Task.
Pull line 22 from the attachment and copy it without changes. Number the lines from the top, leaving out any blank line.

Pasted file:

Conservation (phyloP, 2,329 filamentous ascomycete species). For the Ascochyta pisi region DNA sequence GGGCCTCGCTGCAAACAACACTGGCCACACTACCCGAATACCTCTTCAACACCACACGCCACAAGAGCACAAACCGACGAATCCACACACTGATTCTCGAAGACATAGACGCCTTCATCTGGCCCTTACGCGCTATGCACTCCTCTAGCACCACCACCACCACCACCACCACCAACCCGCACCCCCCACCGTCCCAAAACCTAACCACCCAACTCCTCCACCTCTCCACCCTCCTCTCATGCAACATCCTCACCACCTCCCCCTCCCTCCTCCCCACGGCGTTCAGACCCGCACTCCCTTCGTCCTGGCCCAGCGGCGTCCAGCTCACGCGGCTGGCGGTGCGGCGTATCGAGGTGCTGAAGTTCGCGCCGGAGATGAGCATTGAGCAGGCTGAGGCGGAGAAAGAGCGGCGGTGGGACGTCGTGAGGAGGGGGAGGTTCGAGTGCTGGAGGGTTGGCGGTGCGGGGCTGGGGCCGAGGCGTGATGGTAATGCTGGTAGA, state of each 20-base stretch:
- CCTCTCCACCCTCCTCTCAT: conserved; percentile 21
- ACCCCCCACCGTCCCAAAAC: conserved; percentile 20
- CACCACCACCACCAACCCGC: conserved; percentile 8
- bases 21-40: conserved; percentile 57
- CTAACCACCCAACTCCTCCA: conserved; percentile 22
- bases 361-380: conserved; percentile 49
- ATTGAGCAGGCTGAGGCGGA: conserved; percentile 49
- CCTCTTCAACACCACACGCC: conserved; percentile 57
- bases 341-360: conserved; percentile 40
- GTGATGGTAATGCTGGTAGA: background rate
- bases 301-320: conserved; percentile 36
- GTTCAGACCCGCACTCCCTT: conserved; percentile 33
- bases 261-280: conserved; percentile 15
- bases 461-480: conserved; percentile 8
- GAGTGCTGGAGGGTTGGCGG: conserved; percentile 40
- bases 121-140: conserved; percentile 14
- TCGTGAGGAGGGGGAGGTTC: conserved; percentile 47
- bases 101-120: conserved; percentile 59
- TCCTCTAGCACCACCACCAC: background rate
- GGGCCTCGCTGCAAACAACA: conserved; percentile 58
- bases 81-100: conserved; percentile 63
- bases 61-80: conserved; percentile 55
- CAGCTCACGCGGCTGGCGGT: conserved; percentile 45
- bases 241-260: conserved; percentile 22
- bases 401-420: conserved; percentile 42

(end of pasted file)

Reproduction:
- bases 81-100: conserved; percentile 63